may effectively rely on self-disclosure on the part of the supervisor to help
therapists see that we all have aspects of ourselves which are less competent
or disagreeable, and we are always in a ﬂuid dialogue with others about
who we are. This kind of dialogue promotes the larger notion that ultimately
a full life does not necessarily come from pretending that unwanted or
unpleasant parts of the self do not exist.
For some therapists, however, even more basic supervision may be
necessary. Some therapists have largely experienced previous training
emphasizing only what the therapist does but not why or how they do it. It
may have been assumed, following a line from the poet Gertrude Stein that
a ‘‘Rose is a rose is a rose is a rose,’’ that an intervention is an intervention is
an intervention. In previous training, human suffering may have been
treated as a discrete set of categories which can be plainly reported and
identiﬁed by any human being and for which a series of proven solutions are
available to the willing therapist and patient. Similarly, certain interventions
may have been previously conceptualized without reference to patients’
metacognitive capacity. In supervision, then, a task for supervisors is to
think with therapists about their practice, and how an intervention
supplying meaning is not the same as an intervention in which meaning
is made jointly when addressing fragmentation, even if each reaches the
CONCLUSIONS AND FUTURE CONSIDERATIONS
In this paper, we explored two major nuances of supervision meant to assist
therapists to respond to the fragmentation of self-experience in patients with
schizophrenia spectrum disorders. We have discussed speciﬁcally how
298 LYSAKER, BUCK, PATTISON, BEASLEY, HILLIS AND HAMM
supervision can support therapists to be able to genuinely notice and
appreciate the experience of fragmentation, and ultimately to join patients
and share in that experience and begin to make meaning of it. We have
discussed how this may call for examination of therapists’ basic experience
of, fundamental beliefs about, and automatic responses to fragmentation. It
is hoped that our exploration of these issues will support the development
and implementation of these methods more broadly over time.
This work, though, is only a beginning, and there are other complex
issues involved in this form of supervision for which there is not sufﬁcient
space to explore here. These include how supervision can help therapists
respond to slow and uneven progress, understand breaks in therapy, and use
self-disclosure, as well as to explore how integration and increased
awareness might breed pain (Buck et al,2013). There are also other more
speciﬁc techniques that may assist therapists in understanding the experi-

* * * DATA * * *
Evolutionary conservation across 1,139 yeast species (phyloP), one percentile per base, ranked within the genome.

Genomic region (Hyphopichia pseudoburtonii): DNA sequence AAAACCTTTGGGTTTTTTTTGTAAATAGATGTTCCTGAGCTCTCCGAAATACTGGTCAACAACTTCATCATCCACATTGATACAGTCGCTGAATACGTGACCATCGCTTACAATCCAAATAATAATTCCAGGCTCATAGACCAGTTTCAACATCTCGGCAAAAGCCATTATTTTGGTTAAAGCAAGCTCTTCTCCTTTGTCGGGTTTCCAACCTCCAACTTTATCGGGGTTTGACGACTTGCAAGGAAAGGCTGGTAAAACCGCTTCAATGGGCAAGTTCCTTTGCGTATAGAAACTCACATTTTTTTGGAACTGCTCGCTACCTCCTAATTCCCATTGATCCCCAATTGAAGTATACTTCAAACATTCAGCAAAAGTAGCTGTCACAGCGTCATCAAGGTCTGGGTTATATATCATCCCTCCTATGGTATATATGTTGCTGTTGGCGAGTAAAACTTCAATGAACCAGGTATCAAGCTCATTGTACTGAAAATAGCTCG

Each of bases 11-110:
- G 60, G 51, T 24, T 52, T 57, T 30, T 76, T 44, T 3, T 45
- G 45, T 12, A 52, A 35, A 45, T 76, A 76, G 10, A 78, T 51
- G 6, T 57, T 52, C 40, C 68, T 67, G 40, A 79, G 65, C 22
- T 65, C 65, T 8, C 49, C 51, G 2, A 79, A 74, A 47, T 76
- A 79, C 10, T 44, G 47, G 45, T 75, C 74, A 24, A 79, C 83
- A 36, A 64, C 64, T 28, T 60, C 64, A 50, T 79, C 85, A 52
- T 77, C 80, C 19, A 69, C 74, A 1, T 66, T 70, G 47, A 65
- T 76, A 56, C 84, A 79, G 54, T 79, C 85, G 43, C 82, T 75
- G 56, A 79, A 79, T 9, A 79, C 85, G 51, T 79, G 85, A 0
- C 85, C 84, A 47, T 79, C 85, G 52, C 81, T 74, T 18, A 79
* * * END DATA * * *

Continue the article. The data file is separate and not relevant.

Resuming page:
ence of fragmentation and subsequent recovery, including the use of
literature in group supervision (Hamm et al,2014; Leonhardt et al,2015).
Many empirical questions remain as well, including how the therapeutic
alliance should unfold in this kind of work. Further, what are the subjective
experiences of the therapist within supervision? How does this work affect
how therapists think about themselves and their professional work more
broadly? Answers to these questions are needed to help understand what
kinds of therapists are best suited for this work and could beneﬁt from these
kinds of supervision.
1. Paul H. Lysaker, Ph.D., is a clinical psychologist at the Richard L Roudebush VA Medical
Center and a Professor of Clinical Psychology in the Department of Psychiatry at the
Indiana University School of Medicine. He is an author of over 450 papers published in
peer reviewed journals. His current research interests include the metacognitive,
phenomenology and psychotherapy for psychosis in adults.
2. Kelly D. Buck, PMHCNS-BC, is a clinical nurse specialist at the Richard L Roudebush VA
Medical Center. She is an author of over 50 papers published in peer reviewed journals.
Her current research interests include the metacognitive, recovery and psychotherapy for
psychosis in adults.
3. Michelle L. Pattison, M.A., is a doctoral student at the University of Indianapolis. Her
research interests include understanding ways in which self-reﬂection occurs in a SMI
population throughout the course of therapy, stigma, and recovery-oriented care. Previous
research has focused on insight, double stigma, and the promotion of recovery through
utilizing Metacognitive Reﬂection and Insight Therapy (MERIT).
SUPERVISION IN THE PSYCHOTHERAPY OF SCHIZOPHRENIA 299
4. Rhianna E. Beasley, M. A., is a doctoral student in clinical psychology at the University of
Indianapolis. She is currently a trainee in the Psychosocial Rehabilitation and Recovery
Center (PRRC) at the Roudebush VA Medical Center, and has had previous training in
private practice and community mental health. Her research interests include the
psychotherapy of serious mental illness, and the intersection of psychosis and trauma.
5. Jaclyn D. Hillis, Psy. D., is a clinical psychologist at the Chillicothe VA Medical Center.
She currently provides and supervises MERIT informed psychotherapy for veterans with
prolonged and early psychosis. Her current interests include understanding the inﬂuence of
metacognitive growth on self-efﬁcacy.
6. Jay A. Hamm, Psy.D., is a clinical psychologist at Eskenazi Health Midtown Community
Mental Health in Indianapolis, Indiana, USA and clinical assistant professor with Purdue
University, College of Pharmacy. He has published more than 40 peer-reviewed articles
and several book chapters on serious mental illness, psychosis, recovery-oriented
psychotherapy, and metacognition. His clinical work is focused on providing metacog-
nitive psychotherapy to adults diagnosed with serious mental illness and he actively
supervises clinical psychology trainees and community mental health staff.